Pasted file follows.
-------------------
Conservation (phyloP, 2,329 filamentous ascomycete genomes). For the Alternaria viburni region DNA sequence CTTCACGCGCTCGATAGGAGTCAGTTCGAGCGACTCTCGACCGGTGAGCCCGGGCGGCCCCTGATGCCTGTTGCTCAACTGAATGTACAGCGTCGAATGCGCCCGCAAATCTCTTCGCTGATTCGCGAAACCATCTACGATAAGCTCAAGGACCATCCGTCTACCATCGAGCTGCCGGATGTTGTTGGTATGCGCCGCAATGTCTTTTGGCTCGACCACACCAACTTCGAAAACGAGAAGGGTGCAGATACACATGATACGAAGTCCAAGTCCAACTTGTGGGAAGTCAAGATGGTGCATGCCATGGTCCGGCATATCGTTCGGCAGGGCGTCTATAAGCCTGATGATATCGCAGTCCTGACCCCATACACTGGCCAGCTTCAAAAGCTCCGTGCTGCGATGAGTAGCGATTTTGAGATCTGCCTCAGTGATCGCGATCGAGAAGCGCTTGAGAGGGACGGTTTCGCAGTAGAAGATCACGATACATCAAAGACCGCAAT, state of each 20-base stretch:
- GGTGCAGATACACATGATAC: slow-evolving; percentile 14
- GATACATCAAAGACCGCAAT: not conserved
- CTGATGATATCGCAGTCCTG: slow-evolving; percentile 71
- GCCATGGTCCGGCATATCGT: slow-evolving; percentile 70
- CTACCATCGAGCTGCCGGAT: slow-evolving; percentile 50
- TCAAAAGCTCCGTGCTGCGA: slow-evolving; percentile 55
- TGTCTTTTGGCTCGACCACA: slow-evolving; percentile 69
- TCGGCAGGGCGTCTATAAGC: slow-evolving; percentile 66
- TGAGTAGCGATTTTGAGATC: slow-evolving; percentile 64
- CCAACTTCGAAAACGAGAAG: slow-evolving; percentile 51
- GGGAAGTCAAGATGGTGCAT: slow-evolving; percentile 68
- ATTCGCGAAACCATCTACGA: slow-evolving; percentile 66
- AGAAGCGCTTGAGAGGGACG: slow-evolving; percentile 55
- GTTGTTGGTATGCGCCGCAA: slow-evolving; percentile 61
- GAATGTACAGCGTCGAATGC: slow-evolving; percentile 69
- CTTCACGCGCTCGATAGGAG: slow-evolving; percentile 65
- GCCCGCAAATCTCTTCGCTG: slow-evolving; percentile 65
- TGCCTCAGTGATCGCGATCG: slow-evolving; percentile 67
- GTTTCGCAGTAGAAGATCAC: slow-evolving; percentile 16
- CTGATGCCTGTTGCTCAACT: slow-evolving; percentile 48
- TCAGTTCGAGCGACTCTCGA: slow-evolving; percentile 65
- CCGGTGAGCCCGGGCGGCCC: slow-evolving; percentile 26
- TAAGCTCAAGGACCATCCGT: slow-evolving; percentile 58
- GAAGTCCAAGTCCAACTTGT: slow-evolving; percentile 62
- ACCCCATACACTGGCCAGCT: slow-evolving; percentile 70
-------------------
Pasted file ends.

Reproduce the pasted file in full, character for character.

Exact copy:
Conservation (phyloP, 2,329 filamentous ascomycete genomes). For the Alternaria viburni region DNA sequence CTTCACGCGCTCGATAGGAGTCAGTTCGAGCGACTCTCGACCGGTGAGCCCGGGCGGCCCCTGATGCCTGTTGCTCAACTGAATGTACAGCGTCGAATGCGCCCGCAAATCTCTTCGCTGATTCGCGAAACCATCTACGATAAGCTCAAGGACCATCCGTCTACCATCGAGCTGCCGGATGTTGTTGGTATGCGCCGCAATGTCTTTTGGCTCGACCACACCAACTTCGAAAACGAGAAGGGTGCAGATACACATGATACGAAGTCCAAGTCCAACTTGTGGGAAGTCAAGATGGTGCATGCCATGGTCCGGCATATCGTTCGGCAGGGCGTCTATAAGCCTGATGATATCGCAGTCCTGACCCCATACACTGGCCAGCTTCAAAAGCTCCGTGCTGCGATGAGTAGCGATTTTGAGATCTGCCTCAGTGATCGCGATCGAGAAGCGCTTGAGAGGGACGGTTTCGCAGTAGAAGATCACGATACATCAAAGACCGCAAT, state of each 20-base stretch:
- GGTGCAGATACACATGATAC: slow-evolving; percentile 14
- GATACATCAAAGACCGCAAT: not conserved
- CTGATGATATCGCAGTCCTG: slow-evolving; percentile 71
- GCCATGGTCCGGCATATCGT: slow-evolving; percentile 70
- CTACCATCGAGCTGCCGGAT: slow-evolving; percentile 50
- TCAAAAGCTCCGTGCTGCGA: slow-evolving; percentile 55
- TGTCTTTTGGCTCGACCACA: slow-evolving; percentile 69
- TCGGCAGGGCGTCTATAAGC: slow-evolving; percentile 66
- TGAGTAGCGATTTTGAGATC: slow-evolving; percentile 64
- CCAACTTCGAAAACGAGAAG: slow-evolving; percentile 51
- GGGAAGTCAAGATGGTGCAT: slow-evolving; percentile 68
- ATTCGCGAAACCATCTACGA: slow-evolving; percentile 66
- AGAAGCGCTTGAGAGGGACG: slow-evolving; percentile 55
- GTTGTTGGTATGCGCCGCAA: slow-evolving; percentile 61
- GAATGTACAGCGTCGAATGC: slow-evolving; percentile 69
- CTTCACGCGCTCGATAGGAG: slow-evolving; percentile 65
- GCCCGCAAATCTCTTCGCTG: slow-evolving; percentile 65
- TGCCTCAGTGATCGCGATCG: slow-evolving; percentile 67
- GTTTCGCAGTAGAAGATCAC: slow-evolving; percentile 16
- CTGATGCCTGTTGCTCAACT: slow-evolving; percentile 48
- TCAGTTCGAGCGACTCTCGA: slow-evolving; percentile 65
- CCGGTGAGCCCGGGCGGCCC: slow-evolving; percentile 26
- TAAGCTCAAGGACCATCCGT: slow-evolving; percentile 58
- GAAGTCCAAGTCCAACTTGT: slow-evolving; percentile 62
- ACCCCATACACTGGCCAGCT: slow-evolving; percentile 70